Adult parent, adult children

Families: You know how to treat your 4-year-old -- but how do you treat your 40 year-old? A sociologist has some suggestions.

Life After 50

February 24, 2002|By Sara Steffens | Sara Steffens,Knight Ridder / Tribune

As babies, they needed you to change their diapers. As schoolchildren, they needed you to bandage their scraped knees. As teen-agers, they needed your curfews and the use of your car.

But what do your children need from you when they're 40 years old? When they're 50 years old? How about 60?

As America's longevity revolution opens new chapters of the parent-child relationship, such questions are becoming commonplace, says author and sociologist Roberta Maisel.

"We may now be on the planet for 40 years or 50 years with our children as adults," said Maisel, of Berkeley, Calif. "Are we still going to say to them, 'Don't forget your umbrella,' or 'Did you send your grandmother a thank-you note?' "

Maisel's search for new models of interaction grew into a new book: All Grown Up: Living Happily Ever After With Your Adult Children (New Society Publishers, $15.95).

The work is based on Maisel's interviews with fathers and mothers between the ages of 48 and 70.

Maisel, a mother of three adult children who watches over her 93-year-old mother, sat down recently to answer questions about the hurdles parents and children face when struggling to build an adult relationship.

Q. In your book, you write about how society has changed since 1963. Can you explain a little about that? What are some of the major shifts?

A. I call it the "big bang." Socially speaking, some incredible things happened in the '60s and early '70s.

When I was coming into adulthood in the '50s -- which doesn't seem so far away from the '60s, but yet it was the Dark Ages by comparison -- there was no such thing as a middle-class woman not being married to the man she was living with. "Living in sin" was the phrase that was used.

It's now a commonplace arrangement, which the younger generation, my children, grew up with as the norm.

Along with that major force came other things: the acceptance of homosexuality. Despite a lot of backlashes, fighting and arguing, a homosexual lifestyle is, in large parts of the Western world, nothing very remarkable.

The idea of choosing to remain childless. That didn't exist as recently as the 1950s.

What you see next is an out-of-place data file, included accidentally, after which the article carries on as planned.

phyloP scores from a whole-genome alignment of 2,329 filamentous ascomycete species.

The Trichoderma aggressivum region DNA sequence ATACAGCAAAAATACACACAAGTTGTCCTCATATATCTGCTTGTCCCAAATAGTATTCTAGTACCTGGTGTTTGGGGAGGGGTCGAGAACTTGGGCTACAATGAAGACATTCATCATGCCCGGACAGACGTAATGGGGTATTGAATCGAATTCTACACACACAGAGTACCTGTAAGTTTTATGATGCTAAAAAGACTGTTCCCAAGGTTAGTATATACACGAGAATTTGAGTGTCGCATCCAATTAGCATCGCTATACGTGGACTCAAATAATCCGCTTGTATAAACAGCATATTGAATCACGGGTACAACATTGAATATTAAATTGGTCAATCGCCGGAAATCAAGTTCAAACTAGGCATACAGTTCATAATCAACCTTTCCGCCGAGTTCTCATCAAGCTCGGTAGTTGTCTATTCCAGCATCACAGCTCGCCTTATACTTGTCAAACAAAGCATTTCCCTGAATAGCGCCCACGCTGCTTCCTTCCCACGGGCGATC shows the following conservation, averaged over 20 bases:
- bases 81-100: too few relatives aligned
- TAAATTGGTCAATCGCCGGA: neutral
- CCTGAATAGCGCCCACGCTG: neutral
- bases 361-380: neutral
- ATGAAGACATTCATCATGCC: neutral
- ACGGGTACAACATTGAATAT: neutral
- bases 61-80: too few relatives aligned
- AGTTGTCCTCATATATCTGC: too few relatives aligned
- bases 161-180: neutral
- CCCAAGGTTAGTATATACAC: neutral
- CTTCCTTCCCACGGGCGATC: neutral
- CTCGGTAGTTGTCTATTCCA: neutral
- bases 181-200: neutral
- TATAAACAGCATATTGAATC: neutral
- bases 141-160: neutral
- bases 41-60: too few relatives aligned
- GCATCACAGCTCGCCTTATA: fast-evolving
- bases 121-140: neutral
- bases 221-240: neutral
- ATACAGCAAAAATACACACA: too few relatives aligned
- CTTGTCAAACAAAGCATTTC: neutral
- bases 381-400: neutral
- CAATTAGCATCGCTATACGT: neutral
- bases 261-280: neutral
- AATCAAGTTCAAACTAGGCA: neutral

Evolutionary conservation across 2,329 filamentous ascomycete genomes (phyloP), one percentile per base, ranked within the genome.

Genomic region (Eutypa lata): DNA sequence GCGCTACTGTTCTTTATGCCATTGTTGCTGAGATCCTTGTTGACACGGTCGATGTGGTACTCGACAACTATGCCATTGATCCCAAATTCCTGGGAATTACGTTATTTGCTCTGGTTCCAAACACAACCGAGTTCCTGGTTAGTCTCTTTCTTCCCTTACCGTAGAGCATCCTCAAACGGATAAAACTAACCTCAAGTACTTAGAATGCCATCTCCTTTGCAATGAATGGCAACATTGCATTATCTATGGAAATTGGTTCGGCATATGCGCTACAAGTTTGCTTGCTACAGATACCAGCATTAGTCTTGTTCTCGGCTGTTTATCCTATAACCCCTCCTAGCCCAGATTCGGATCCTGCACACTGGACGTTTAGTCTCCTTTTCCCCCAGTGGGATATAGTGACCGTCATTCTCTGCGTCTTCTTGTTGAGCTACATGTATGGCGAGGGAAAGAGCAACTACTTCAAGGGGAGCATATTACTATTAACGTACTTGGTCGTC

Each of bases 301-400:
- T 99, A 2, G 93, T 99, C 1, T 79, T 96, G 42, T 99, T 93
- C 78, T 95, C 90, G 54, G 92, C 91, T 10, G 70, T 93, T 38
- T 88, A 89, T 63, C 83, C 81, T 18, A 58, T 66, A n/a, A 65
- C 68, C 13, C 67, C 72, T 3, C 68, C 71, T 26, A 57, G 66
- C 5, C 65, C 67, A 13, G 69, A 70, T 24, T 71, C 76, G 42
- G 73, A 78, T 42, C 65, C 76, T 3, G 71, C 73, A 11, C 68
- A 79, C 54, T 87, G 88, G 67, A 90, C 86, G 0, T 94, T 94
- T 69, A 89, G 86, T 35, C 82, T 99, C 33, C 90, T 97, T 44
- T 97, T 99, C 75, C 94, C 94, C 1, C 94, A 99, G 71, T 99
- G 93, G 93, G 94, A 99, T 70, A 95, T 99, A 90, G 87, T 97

Q. There's also been a change in our ideas about adulthood. What makes someone an adult?

A. People before me have made note of the fact that adolescence doesn't just end at the age of 20 or 21. Young people sometimes go on in what we think of as adolescence up to age 30 or even beyond.

They're not sure what they want, they bum around, finding themselves, making forays into education. They put off marriage or parenting. They may take a long time to settle down -- or what their parents would consider being settled down.

So when I talk about adult children, I felt I had to define what that really means. There are a number of definitions, but I think the main one is someone who has taken responsibility for himself or herself, who is using his abilities to contribute to society.

Q. What is one simple thing that parents can do to improve their relationships with adult children?

A. An important point is the very simple act of listening: letting your adult child talk when they're talking, especially if it's an emotional subject matter. Listening with a loving ear, not listening so they can pounce.

Listen so that you can understand who they are and where they're coming from.

Q. Do you have any advice for adult children who are struggling with these issues?

A. To not give up on a parent who's not acting the way you want him or her to act.

To have faith in your feelings, but not make the mistake of thinking that the feelings constitute the whole of the relationship.

You may have a resentful feeling toward your mother for always making remarks about your appearance. It's important that you isolate that feeling, that thing your mother does, and not look at it as the crux of the relationship.

It's just something that doesn't suit you.

Find a time to sit down with you mother and say, "There's something I want to talk about." In case your parent refuses to listen, you have to plan ahead, to set the rules of engagement. Say, for instance, "I can talk for five minutes and then you can talk for five minutes and I won't interrupt you."

Avoid the temptation to go into ancient history, "You did thus-and-so 10 years ago." Stick to the present. Stick to your feelings now. Going back to the "you always" number makes it seem like a huge edifice, a set of events that can never be changed.

The idea is to change things, so deal with the here and now.

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